Symmetrical "Twin Paradox"

by

Ardeshir Mehta

Tuesday, November 20, 2001

Ottawa, Canada




The following argument proves that the Relativistic phenomenon of "time dilation" cannot exist.
 

      1. Let there be two identical spaceships at a single location in deep space, each carrying an identical and synchronised clock. Let the clocks be capable of registering, not only seconds, minutes and hours, but also days.

      2.  
      3. When each of the clocks reads 0.00, let the two spaceships accelerate away from each other in exactly opposite directions at a rate of acceleration equal to g = 9.80665 m/s2 for a period of time t1 = 150 days, or 12,960,000 seconds (as registered by each spaceship’s own clock). {N.B.: g = 9.80665 m/s2 is the acceleration due to the earth's gravity, and thus the clocks are quite capable of withstanding it.}

      4.  
      5. The two spaceships will each reach a velocity, relative to an un-accelerated observer located at their starting point, of v = gt1 = 127,094,184 m/s, and thus their velocity V relative to one another will be twice that, namely 254,188,368 m/s, which is almost the speed of light (actually, about 85% of the speed of light.)

      6.  
      7. Let the two spaceships now coast without acceleration for 1,000,000 days (again, each time period as indicated by each spaceship’s own clock.)

      8.  
      9. After 1,000,000 days, let each spaceship decelerate at a rate g = 9.80665 m/s2 for a time period T = 300 days (again, each time period indicated by each spaceship’s own clock.)

      10.  
      11. Thus at the end of 300 days, the two spaceships will be in motion towards one another at velocity V = 254,188,368 m/s.

      12.  
      13. And after another 1,000,000 days (again, each time period indicated by each spaceship’s own clock), let each spaceship re-accelerate for a time period t2 = 150 days at g = 9.80665 m/s2, thereby causing each of them to slow down to a zero speed relative to one another.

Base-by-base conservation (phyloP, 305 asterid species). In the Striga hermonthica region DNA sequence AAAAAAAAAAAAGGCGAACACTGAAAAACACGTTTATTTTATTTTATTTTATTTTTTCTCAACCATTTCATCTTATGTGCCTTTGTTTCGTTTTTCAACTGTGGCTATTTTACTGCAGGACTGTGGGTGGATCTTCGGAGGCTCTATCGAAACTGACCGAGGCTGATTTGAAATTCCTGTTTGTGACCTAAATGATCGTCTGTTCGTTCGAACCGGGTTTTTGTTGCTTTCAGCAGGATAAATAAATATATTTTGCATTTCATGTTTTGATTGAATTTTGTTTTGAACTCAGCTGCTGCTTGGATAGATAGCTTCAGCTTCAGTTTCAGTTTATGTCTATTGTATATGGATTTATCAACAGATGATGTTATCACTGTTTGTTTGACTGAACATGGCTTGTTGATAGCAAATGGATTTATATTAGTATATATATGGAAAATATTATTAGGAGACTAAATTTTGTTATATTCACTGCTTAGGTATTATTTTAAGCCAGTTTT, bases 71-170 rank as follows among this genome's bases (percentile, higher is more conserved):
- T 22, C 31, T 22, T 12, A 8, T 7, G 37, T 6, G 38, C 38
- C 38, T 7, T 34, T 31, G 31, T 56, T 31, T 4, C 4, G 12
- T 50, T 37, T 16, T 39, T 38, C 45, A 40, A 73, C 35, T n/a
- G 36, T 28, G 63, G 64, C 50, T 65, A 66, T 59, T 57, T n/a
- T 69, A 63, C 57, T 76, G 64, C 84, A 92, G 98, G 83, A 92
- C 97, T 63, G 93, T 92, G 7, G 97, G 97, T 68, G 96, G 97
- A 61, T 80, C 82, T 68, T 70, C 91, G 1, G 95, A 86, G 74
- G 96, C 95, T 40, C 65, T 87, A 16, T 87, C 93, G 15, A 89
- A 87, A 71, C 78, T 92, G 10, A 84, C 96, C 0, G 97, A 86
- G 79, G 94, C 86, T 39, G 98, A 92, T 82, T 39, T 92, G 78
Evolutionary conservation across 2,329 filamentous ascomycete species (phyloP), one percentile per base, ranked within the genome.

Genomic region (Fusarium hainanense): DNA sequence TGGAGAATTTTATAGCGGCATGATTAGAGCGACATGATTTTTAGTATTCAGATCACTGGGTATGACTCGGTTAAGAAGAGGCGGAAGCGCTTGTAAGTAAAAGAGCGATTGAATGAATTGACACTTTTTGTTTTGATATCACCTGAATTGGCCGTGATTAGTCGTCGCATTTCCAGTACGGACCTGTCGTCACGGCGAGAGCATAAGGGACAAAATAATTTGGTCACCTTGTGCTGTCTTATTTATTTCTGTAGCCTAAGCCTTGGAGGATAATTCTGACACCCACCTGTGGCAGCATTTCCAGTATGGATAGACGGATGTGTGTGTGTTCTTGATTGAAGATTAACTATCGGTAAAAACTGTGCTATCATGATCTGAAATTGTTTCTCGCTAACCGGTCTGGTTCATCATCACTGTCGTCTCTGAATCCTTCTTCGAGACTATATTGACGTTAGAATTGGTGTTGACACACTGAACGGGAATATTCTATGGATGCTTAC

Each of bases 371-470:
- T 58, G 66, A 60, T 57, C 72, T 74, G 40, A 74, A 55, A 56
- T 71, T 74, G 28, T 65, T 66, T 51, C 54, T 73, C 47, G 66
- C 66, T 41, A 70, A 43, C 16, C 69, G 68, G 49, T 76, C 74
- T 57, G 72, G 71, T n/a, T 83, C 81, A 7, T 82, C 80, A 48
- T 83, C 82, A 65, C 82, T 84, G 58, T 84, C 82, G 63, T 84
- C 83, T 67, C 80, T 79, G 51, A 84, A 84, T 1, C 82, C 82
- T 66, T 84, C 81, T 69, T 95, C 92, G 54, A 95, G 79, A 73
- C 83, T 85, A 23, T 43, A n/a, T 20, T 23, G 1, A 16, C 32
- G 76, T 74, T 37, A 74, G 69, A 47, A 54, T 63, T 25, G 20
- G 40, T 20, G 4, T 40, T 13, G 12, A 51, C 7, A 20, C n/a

14.  
      15. And let there be a mechanism which causes the clocks to stop working when the two spaceships come in contact with one another after their long journey.

      16.  
      17. So now we can compare the clocks, which have stopped. Since the motion of each of the spaceships has been governed by the spaceship’s own clock, each clock must register exactly 2,000,600 days.

      18.  
      19. But during 2,000,000 of those 2,000,600 days -- i.e., more than 99% of the time -- each spaceship will have been travelling relative to the other at much more than half the speed of light! And the rest of the time each spaceship will have been accelerating at exactly the same rate as the other.

      20.  
Thus if Relativity were correct, each clock should indicate a time period significantly less than that indicated by the other: which of course is logically impossible.
 
 


Postscript
 

Added Friday, November 23, 2001


Alternatively, at Stage 4. above, the spaceships could just keep on accelerating for 500,000 days, then decelerate at g = 9.80665 m/s2 for another 1,000,000 days, and then again accelerate for another 500,000 days. If Relativity is correct, for most of the 2,000,000 days of this journey, each spaceship will have been travelling relative to the other at pretty much the highest speed it ever could achieve, namely the speed of light; and thus the clock carried on board each spaceship should have virtually stopped ticking compared to the clock carried on board the other. So when the two spaceships return to their point of origin, each clock should show a reading enormously lesser than that of the other clock -- which of course is quite impossible.
 
 

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{Footnote}: Even if instead of the Galilean formula for "addition of velocities" we use the Relativistic formula for "compounding of velocities", namely V = (v1 + v2)/(1 + v1v2/c2), to calculate the velocity of any one of the spaceships relative to the other, we still get V = 0.85/1.19 = 0.71, or 71% of the speed of light, which results in a <gamma> factor of 1.43, a very significant <gamma> factor indeed!       {BACK}